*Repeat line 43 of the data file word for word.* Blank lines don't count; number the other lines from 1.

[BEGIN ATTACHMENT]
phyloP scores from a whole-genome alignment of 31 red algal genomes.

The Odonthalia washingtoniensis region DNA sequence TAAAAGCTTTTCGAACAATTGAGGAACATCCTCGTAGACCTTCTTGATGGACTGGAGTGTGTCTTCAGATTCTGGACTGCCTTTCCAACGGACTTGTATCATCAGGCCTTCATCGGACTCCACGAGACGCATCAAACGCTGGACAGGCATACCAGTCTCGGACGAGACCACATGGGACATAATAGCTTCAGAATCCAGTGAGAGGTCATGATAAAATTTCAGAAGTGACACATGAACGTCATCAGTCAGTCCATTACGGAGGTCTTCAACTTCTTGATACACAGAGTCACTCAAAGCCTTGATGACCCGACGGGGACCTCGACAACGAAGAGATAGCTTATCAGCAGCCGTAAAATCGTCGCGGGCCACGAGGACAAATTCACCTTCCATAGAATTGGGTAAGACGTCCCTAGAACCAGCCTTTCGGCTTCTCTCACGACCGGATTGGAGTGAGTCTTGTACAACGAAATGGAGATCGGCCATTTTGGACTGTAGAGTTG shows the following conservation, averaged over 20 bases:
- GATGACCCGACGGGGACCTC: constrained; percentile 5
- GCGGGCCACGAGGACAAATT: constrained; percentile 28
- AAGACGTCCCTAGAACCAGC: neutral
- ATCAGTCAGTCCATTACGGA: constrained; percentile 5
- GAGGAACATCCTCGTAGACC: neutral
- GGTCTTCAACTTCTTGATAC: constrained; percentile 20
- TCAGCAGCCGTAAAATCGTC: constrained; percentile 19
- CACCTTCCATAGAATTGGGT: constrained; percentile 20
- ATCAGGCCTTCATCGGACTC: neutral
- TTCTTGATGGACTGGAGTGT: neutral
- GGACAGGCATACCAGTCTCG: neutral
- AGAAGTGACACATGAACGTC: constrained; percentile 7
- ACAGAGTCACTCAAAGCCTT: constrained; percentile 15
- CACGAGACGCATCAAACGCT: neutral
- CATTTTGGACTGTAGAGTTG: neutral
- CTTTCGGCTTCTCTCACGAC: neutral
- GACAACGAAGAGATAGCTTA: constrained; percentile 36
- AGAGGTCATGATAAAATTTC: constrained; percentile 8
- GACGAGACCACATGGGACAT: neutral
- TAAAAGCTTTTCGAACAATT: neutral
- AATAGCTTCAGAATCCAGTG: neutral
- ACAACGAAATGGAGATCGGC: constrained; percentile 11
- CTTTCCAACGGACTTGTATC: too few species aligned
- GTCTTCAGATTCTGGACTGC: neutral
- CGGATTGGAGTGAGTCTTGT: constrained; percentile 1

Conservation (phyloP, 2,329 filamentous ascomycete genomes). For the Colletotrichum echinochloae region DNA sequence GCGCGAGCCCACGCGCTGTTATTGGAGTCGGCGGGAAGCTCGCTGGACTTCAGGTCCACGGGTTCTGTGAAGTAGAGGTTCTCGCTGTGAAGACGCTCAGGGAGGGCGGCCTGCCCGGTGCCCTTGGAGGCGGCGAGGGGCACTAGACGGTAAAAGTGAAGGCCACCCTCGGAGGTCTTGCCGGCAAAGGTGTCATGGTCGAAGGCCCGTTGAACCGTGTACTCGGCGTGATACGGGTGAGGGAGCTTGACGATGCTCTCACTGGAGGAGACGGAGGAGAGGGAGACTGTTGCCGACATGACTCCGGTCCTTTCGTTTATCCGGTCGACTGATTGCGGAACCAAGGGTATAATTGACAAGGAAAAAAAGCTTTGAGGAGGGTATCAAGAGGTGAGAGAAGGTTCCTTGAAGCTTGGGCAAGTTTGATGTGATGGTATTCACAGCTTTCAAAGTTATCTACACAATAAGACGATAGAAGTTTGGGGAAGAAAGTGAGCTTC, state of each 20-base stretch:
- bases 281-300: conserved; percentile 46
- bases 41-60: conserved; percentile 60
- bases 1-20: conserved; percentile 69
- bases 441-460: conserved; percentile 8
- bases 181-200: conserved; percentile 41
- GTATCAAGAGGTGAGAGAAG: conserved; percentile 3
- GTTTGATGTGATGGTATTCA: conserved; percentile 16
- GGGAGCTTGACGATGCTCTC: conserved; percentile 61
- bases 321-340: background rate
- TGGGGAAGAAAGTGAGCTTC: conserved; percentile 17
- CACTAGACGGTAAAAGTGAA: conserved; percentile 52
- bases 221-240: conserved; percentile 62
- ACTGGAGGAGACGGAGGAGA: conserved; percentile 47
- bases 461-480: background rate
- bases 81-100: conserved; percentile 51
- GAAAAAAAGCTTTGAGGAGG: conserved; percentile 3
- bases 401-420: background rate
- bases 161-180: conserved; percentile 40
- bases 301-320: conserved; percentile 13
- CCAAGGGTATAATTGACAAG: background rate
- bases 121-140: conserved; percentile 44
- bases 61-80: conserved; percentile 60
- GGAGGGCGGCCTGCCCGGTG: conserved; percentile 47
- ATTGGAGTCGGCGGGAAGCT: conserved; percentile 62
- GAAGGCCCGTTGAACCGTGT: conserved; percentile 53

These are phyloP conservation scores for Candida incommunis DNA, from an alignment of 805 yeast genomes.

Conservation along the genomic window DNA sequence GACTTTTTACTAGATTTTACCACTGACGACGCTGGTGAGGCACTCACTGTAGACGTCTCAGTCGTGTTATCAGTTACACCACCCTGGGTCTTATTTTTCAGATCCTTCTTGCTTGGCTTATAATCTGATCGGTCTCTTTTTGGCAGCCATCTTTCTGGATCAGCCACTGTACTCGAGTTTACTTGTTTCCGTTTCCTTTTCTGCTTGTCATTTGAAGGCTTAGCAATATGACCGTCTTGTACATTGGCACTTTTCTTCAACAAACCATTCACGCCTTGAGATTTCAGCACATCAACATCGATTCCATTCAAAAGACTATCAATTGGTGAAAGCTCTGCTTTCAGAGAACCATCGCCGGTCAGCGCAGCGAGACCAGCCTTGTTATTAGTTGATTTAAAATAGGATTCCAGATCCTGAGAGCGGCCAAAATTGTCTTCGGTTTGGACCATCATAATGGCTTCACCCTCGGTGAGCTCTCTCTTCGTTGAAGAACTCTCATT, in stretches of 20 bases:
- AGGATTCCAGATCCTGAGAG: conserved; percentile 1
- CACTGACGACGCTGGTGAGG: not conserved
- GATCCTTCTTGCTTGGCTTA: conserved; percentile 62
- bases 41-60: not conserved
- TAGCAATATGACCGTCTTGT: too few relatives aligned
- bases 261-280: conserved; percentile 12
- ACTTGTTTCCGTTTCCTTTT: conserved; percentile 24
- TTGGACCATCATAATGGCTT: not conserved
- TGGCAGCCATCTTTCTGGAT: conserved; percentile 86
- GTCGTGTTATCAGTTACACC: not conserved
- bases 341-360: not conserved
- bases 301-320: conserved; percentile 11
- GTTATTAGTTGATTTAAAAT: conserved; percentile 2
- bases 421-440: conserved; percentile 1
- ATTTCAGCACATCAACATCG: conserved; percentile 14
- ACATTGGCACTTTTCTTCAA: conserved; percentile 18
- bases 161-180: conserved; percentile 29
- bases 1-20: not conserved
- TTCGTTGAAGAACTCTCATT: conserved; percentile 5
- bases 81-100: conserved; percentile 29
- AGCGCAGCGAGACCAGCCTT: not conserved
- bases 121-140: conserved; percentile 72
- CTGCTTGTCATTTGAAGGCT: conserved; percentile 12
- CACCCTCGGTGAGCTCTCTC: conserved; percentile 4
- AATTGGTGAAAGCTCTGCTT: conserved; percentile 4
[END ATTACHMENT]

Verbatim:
- bases 81-100: conserved; percentile 51